End of road for opera lover who ultimately failed to convince jury

Cunningham spent most of last decade in dispute with organs of the State

Ted Cunningham of Woodbine Lodge, Farran, Co Cork  at Cork Circuit Criminal Court after he pleaded guilty to two counts of money laundering. Photograph: Daragh McSweeney/Cork Courts Limited

Ted Cunningham of Woodbine Lodge, Farran, Co Cork at Cork Circuit Criminal Court after he pleaded guilty to two counts of money laundering. Photograph: Daragh McSweeney/Cork Courts Limited

Fri, Feb 28, 2014, 01:00

Yesterday’s handing down of a five-year suspended sentence to Ted Cunningham brings to a close one instalment in the life of the opera-lover who has spent the best part of the last decade locked in dispute with various organs of the State.

Ever since he was arrested and questioned in February 2005 by gardaí investigating the laundering of some £26.5 million stolen from the Northern Bank by the IRA in December 2004, Cunningham has vehemently protested his innocence.

All through his first trial in February and March 2009, Cunningham insisted some £2.3 million found at his home in Farran, mid-Cork, was given to him by Bulgarian businessmen seeking to purchase a sand and gravel pit at Shinrone, Co Offaly.

However, the explanation failed to convince the jury at Cork Circuit Criminal Court and he was convicted of all 10 counts following a 45-day trial and sentenced to 10 years in jail by the late Judge Con Murphy in April 2009.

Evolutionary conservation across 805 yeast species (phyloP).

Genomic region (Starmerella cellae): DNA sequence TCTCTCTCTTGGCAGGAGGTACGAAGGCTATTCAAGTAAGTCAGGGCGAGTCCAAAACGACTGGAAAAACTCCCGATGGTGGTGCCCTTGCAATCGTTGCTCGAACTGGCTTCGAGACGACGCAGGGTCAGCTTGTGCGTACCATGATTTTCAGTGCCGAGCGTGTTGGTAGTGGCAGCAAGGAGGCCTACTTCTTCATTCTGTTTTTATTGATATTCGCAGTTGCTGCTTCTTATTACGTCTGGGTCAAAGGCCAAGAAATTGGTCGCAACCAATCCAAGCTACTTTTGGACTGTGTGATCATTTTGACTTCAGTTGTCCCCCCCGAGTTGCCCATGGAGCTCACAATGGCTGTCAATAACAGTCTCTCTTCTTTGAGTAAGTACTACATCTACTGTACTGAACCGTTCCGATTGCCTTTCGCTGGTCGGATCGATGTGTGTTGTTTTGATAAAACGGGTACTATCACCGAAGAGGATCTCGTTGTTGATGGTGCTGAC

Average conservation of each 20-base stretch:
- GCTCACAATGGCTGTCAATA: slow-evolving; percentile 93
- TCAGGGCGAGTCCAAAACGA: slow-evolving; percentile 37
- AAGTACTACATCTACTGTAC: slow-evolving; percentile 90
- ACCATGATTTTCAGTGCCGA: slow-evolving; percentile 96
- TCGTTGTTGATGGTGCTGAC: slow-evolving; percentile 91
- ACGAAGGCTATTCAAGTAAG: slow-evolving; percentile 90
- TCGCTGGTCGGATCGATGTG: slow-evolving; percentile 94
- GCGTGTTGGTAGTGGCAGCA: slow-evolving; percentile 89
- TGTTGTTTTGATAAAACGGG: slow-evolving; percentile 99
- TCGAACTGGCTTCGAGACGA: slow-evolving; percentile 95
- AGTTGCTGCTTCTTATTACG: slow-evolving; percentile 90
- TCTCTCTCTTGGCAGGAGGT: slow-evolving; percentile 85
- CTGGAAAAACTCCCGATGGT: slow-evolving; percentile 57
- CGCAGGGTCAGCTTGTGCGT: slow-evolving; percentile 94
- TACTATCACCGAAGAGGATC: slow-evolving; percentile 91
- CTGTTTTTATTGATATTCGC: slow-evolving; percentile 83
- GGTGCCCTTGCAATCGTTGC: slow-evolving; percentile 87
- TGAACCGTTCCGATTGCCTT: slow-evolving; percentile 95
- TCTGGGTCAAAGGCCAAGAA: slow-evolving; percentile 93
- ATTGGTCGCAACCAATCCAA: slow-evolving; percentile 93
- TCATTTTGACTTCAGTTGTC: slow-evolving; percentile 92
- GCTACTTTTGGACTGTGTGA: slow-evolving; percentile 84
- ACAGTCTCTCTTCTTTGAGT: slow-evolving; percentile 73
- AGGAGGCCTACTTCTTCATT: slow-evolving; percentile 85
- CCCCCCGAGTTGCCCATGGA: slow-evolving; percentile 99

Cunningham lodged an appeal and it had not yet been heard when Moroccan-born Ali Damache won a Supreme Court challenge in February 2012 when the court ruled that a section 29 warrant issued by a senior garda was unconstitutional.

The Court of Criminal Appeal set aside Cunningham’s 2009 conviction and ordered a retrial on nine counts and ruled he could not be retried on the 10th charge of laundering £2.3 million as the cash and interviews he gave after arrest stemmed from a defective warrant.

Cunningham pleaded not guilty to all nine charges when arraigned before a jury at Cork Circuit Criminal Court on February 13th last only for him to change his plea after Judge Seán Ó Donnabhain ruled against him regarding certain evidence.

He was rearraigned on two charges amended to say he was reckless as opposed to knowing the money was the proceeds of the Northern Bank raid and he pleaded guilty. It was the first time in a decade of protesting his innocence that Cunningham admitted money laundering.

Throughout his incarceration and after his release in 2012, Cunningham continued to protest his innocence, making a complaint in 2012 to the Garda Síochána Ombudsman Commission only for the commission to rule that the complaint fell outside the requisite six-month period.

The Irish Times understands he is determined to pursue an action to the European Court of Human Rights over being forced to slop out while detained in Cork Prison.

Last December, Cunningham lodged papers with the High Court against the Garda for what he says was his wrongful arrest for IRA membership and false imprisonment in 2009. The Irish Times understands Cunningham is equally determined, regardless of his guilty plea to money laundering offences, to pursue that action.

Last year, Cunningham was invited by Independent TD Luke Ming Flanagan to attend the Dáil as part of a campaign against “Garda corruption” and it is understood Cunningham is determined to remain active in that campaign.

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